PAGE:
Found along the natural ridges of relic distributaries (bayous) and on cheniers (live oak forests) are the coastal upland forests of Barataria-Terrebonne. These upland forest account for a very small percentage of landmass in the Mississippi deltaic plain but are extremely important for Neotropical migrants especially during spring. This is particularly true of cheniers.

Historically, cheniers (coastal live oak forest) dominated many of the barrier islands that once existed. Today, many of Barataria-Terrebonne’s barrier islands are small remnants of what once was. All islands, with the exception of Grand Isle are now too small to support forested habitats or people.

The natural high ground along many of Louisiana’s bayous and rivers were inhabited long ago as they represented the highest ground available. This “highest ground” was the last place to flood during periods of high rainfall and strong southerly winds. As a result, many of the natural forests that once existed here have been converted to agricultural and residential areas.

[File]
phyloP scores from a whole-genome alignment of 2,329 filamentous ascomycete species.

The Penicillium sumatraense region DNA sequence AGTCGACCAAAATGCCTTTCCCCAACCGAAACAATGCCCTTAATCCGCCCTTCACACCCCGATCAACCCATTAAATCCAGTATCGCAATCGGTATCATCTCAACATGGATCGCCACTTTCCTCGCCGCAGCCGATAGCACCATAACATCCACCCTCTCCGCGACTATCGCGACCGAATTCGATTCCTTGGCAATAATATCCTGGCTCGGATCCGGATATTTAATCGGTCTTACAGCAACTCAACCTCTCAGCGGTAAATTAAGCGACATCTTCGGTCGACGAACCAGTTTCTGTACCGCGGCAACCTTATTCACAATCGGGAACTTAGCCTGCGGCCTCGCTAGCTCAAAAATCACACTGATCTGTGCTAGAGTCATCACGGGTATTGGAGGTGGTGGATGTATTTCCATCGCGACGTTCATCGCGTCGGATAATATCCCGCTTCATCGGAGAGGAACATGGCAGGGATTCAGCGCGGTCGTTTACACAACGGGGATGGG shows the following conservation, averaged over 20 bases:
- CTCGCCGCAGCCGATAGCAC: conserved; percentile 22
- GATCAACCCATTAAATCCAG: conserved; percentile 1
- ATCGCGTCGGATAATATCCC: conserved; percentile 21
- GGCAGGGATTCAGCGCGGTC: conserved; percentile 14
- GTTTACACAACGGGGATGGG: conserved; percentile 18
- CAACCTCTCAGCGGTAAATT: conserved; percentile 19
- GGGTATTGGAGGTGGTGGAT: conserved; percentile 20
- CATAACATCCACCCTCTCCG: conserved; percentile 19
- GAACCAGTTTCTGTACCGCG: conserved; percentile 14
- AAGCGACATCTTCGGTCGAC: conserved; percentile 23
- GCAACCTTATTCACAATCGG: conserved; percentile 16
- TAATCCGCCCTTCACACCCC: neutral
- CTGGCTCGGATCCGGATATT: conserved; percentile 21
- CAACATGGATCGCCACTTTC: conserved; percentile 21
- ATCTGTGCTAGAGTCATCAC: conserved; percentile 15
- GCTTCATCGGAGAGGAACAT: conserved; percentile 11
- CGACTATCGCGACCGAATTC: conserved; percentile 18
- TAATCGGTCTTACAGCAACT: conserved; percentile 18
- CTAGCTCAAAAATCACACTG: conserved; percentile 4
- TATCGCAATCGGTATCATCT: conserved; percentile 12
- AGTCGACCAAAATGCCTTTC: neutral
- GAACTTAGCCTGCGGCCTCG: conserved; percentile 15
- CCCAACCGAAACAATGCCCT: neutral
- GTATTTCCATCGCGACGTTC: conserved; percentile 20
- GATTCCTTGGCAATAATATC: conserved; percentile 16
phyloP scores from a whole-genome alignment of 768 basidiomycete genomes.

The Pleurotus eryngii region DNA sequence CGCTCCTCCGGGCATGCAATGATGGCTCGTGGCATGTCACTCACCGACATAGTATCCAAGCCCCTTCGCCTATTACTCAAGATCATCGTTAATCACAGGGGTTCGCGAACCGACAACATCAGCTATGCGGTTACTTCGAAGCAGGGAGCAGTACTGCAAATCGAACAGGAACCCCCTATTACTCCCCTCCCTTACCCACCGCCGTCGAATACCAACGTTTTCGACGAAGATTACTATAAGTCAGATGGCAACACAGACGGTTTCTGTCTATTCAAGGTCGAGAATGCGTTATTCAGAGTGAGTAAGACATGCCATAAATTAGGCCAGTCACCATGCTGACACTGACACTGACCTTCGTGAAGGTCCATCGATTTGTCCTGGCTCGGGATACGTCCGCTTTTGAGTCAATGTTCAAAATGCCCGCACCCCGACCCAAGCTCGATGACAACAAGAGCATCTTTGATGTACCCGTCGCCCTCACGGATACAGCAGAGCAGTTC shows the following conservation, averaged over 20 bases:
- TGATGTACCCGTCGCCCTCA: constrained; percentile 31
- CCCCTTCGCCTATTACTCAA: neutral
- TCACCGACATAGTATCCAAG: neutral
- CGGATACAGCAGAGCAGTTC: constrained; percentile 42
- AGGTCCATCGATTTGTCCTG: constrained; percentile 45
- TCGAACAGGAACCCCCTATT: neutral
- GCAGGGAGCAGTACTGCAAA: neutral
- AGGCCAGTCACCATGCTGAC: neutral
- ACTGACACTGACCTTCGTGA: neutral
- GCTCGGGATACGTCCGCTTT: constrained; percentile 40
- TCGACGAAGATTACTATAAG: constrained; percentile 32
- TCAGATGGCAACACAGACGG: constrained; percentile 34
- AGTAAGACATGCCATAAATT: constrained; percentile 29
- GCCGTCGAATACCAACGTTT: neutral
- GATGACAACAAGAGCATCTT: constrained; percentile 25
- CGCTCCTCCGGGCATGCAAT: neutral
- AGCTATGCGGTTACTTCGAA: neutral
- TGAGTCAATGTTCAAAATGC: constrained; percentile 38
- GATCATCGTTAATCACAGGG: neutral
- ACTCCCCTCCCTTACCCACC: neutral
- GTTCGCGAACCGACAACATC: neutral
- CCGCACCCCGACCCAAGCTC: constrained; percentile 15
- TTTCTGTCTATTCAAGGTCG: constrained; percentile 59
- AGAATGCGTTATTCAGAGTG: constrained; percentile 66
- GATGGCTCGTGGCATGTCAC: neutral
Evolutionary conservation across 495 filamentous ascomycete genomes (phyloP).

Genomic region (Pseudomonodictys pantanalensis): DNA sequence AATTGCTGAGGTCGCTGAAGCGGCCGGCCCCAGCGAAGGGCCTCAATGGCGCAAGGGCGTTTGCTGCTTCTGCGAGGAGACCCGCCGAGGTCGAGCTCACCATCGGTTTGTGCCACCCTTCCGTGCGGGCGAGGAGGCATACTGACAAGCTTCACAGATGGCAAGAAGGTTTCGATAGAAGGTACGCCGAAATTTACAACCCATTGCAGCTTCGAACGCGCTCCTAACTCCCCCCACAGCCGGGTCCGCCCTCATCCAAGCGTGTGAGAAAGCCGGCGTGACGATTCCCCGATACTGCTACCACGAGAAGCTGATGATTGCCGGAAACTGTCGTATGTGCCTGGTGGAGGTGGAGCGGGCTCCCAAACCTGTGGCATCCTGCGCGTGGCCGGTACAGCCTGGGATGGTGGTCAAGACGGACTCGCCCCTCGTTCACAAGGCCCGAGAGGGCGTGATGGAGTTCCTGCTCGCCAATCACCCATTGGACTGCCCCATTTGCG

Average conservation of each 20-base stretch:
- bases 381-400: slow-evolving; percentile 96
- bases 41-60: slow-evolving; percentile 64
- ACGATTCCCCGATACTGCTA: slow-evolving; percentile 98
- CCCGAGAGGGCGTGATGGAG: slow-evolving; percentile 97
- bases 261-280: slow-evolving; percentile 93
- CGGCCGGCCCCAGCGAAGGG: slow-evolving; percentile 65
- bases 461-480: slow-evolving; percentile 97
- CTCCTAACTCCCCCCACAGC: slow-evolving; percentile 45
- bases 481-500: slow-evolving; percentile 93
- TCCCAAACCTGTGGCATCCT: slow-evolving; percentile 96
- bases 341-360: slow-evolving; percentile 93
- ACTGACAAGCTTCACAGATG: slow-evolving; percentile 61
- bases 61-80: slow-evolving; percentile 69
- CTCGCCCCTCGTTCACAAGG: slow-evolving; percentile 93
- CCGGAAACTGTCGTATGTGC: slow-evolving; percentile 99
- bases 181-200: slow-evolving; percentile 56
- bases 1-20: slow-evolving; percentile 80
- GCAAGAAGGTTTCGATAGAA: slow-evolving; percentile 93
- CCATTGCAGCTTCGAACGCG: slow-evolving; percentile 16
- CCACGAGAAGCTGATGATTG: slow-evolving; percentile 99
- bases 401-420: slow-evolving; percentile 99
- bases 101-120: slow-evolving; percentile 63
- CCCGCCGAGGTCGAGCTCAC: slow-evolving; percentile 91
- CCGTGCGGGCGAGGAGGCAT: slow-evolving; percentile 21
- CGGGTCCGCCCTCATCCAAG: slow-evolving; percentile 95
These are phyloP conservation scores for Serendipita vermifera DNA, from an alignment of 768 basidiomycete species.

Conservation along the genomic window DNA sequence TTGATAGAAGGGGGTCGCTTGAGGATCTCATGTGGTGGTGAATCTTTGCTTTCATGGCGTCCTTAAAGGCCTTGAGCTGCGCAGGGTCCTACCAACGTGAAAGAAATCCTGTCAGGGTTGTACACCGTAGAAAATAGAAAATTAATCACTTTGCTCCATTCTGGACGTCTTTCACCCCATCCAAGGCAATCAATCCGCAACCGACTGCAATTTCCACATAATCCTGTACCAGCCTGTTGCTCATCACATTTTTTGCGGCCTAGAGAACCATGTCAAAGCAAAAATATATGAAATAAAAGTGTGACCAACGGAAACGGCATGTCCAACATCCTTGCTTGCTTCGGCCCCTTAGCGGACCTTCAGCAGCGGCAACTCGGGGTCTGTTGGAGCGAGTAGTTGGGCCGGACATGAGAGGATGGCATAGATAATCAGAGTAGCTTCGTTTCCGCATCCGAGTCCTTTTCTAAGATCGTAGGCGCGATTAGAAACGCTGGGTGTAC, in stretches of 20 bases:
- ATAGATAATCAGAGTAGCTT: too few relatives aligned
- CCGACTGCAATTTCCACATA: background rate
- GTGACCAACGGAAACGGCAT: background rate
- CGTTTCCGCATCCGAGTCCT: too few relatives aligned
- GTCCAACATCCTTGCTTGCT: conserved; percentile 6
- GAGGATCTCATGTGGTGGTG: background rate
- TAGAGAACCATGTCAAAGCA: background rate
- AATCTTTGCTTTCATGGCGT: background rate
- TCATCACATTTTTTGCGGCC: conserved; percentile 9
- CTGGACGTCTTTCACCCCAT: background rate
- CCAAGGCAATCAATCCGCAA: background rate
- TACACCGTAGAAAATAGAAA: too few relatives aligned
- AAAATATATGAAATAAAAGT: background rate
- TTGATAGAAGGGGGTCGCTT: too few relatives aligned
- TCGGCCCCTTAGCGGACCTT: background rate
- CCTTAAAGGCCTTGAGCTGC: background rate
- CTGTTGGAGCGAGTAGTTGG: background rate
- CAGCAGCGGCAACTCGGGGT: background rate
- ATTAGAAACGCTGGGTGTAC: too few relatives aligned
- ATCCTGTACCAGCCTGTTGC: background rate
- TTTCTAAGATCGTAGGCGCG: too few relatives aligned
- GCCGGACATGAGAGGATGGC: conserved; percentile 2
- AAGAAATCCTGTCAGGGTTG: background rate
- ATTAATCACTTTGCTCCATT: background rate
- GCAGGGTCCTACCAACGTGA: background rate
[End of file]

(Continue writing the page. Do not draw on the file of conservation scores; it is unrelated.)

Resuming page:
Cheniers and upland forests are of particular importance to migratory songbirds just before they begin their southward journey across the gulf during fall and in the spring when they return. These habitats are important to many birds including Swainson’s thrushes, yellow-throated vireos, scarlet tanagers, painted buntings, rose-breasted grosbeaks, Baltimore orioles, Tennessee, cerulean, Blackburnian, Kentucky, Wilson’s, and black-throated green warblers, and many others.